Friday, September 18, 2020

Ready to Go Book Display: Body Diverse Reads

Welcome to our series, "Ready to Go! Book Display." Once a month we'll highlight the latest or greatest for every age group that you can promote within your library or order for your collection. This month we are showcasing books on a variety of bodies.

Recommendations for Adults 

Middlesex by Jeffery Eugenides (Sep 2002)

Calliope's friendship with a classmate and her sense of identity are compromised by the adolescent discovery that she is a hermaphrodite, a situation with roots in her grandparents' desperate struggle for survival in the 1920s.


The Story of Beautiful Girl by Rachel Simon (May 2011)

A novel about a woman who can't speak, a man who is deaf, and a widow who finds herself suddenly caring for a newborn baby.


Eye Contact by Cammie McGovern (Jun 2006)

In the aftermath of a child's shocking murder, the mother of the only witness, an autistic boy, struggles to work through her son's trauma and his communication disabilities in order to help.

The Girls by Lori Lansens (Jan 2005)

One of the world's oldest living craniopagus conjoined twins at the approach of her thirtieth birthday, bookish Rose Darlen attempts to pen her autobiography while remembering the joys and challenges of life with sister Ruby.


One to Watch by Kate Stayman-London (Jul 2020)

Frustrated by a lack of body diversity on her favorite reality show, a plus-sized fashion blogger uses an unexpected invitation to star in the show to bolster her career, before unexpected romance complicates her prospects.

Recommendations for Teens

I'll Be the One by Lyla Lee (Jun 2020)

A celebration of body positivity follows the experiences of a plus-sized teen girl who shatters expectations on a televised competition to become the next big K-pop star.

Dumplin' by Julie Murphy (Sep 2015)

Sixteen-year-old Willowdean wants to prove to everyone in her small Texas town that she is more than just a fat girl, so, while grappling with her feelings for a co-worker who is clearly attracted to her, Will and some other misfits prepare to compete in the beauty pageant her mother runs.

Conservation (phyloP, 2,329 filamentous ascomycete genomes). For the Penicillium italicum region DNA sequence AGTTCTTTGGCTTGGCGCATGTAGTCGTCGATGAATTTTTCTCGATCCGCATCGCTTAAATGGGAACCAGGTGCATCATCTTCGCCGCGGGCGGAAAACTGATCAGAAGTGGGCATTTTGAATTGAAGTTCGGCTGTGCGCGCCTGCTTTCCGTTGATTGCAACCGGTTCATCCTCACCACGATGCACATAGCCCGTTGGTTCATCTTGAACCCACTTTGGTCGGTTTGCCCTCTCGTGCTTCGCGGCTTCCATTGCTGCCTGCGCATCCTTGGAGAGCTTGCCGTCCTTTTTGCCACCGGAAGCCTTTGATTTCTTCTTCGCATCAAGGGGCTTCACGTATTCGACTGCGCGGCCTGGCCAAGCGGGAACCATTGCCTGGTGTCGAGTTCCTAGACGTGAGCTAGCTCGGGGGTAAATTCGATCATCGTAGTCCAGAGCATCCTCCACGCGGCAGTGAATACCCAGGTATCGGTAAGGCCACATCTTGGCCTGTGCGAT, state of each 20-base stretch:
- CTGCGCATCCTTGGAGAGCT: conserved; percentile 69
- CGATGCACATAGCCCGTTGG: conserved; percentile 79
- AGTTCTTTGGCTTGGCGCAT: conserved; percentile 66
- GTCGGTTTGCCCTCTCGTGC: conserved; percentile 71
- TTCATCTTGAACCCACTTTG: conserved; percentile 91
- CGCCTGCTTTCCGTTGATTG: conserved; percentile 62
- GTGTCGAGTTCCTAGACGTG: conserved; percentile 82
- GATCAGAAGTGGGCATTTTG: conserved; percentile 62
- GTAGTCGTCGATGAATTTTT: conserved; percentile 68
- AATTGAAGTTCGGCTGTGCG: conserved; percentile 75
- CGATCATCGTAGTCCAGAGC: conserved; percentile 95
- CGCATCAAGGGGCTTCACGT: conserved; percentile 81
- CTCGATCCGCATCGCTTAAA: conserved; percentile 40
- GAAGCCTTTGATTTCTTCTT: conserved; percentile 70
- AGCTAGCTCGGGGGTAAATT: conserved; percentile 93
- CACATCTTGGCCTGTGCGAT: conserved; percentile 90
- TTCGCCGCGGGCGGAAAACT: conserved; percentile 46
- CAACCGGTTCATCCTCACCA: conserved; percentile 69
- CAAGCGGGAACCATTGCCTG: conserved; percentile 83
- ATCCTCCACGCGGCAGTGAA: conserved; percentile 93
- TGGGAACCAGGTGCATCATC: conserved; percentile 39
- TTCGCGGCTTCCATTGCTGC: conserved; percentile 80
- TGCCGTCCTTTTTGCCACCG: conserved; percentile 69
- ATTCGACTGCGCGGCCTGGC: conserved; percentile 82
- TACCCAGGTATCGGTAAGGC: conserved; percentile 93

Laughing at My Nightmare by Shane Burcaw (Oct 2014)

With acerbic wit, Shane Burcaw describes the challenges he faces as a twenty-one-year-old with spinal muscular atrophy. 

Run by Kody Keplinger (Jun 2016)

Bo Dickinson, an over-protected, legally blind girl, and her best friend, Agnes Atwood, steal the Atwood's car in a desperate attempt to get out of town after a brush with the law.

The Silence Between Us by Alison Gervais (Aug 2019)

After moving to Colorado, deaf seventeen-year-old Maya is forced to attend a hearing school, where she must navigate a new life and prove that her lack of hearing will not stop her from pursuing her dreams.

A Time to Dance by Padma Venkatraman (May 2014)

In India, a girl who excels at Bharatanatyam dance refuses to give up after losing a leg in an accident.

Recommendations for Kids

Not Quite Snow White by Ashley Franklin and Ebony Glenn (Jul 2019)

Tameika is excited to audition for the school's Snow White musical, but when she overhears her classmates say she is too tall, chubby, and brown to play Snow White, she questions whether she is right for the part. 

Brontorina by James Howe and Randy Cecil (Aug 2010)

Despite her size and not having the proper footwear, a determined dinosaur pursues her dream of becoming a ballerina.

It's Okay to Be Different by Todd Parr (Sep 2001)

Illustrations and brief text describe all kinds of differences that are "okay", such as "it's okay to be a different color," "it's okay to need some help," "it's okay to be adopted," and "it's okay to have a different nose." 

What I Like About Me by Allia Zobel Nolan and Miki Sakamoto (Oct 2005)

This fun-loving book, proves to kids that, in a world where fitting in is the norm, being different is what makes us special.

Wonder by R.J. Palacio (Feb 2012)

Born with a facial deformity that initially prevented his attendance at public school, Auggie Pullman enters the fifth grade at Beecher Prep and struggles with the dynamics of being both new and different, in a sparsely written tale about acceptance and self-esteem.

Lulu The One and Only by Lynnette Mawhinney and Jennie Poh (Jun 2020)

Lulu gets help from her brother Zane, to respond to other people's confusion about her racial identity by using a "power phrase" to declare who she is, rather than what.


Just Ask!: Be Different, Be Brave, Be You by Sonia Sotomayer and Rafael Lopez (Sep 2019)

In this creative non-fiction story, Sonia and her friends plant a garden, and each one contributes in his or her own special way, in a book that celebrates the many differences among humans. 


Rules by Cynthia Lord (Apr 2006)

Frustrated at life with an autistic brother, twelve-year-old Catherine longs for a normal existence but her world is further complicated by a friendship with a young paraplegic.

A Mango-Shaped Space by Wendy Mass (Apr 2003)

Afraid that she is crazy, thirteen-year-old Mia, who sees a special color with every letter, number and sound, keeps this a secret until she becomes overwhelmed by school, changing relationships, and the death of her beloved cat, Mango.

Rescue & Jessica: A Life-Changing Friendship by Jessica Kensky, Patrick Downes and Scott Magoon (Apr 2018)

When he is paired with a girl who has lost her legs, Rescue worries that he isn't up to the task of being her service dog.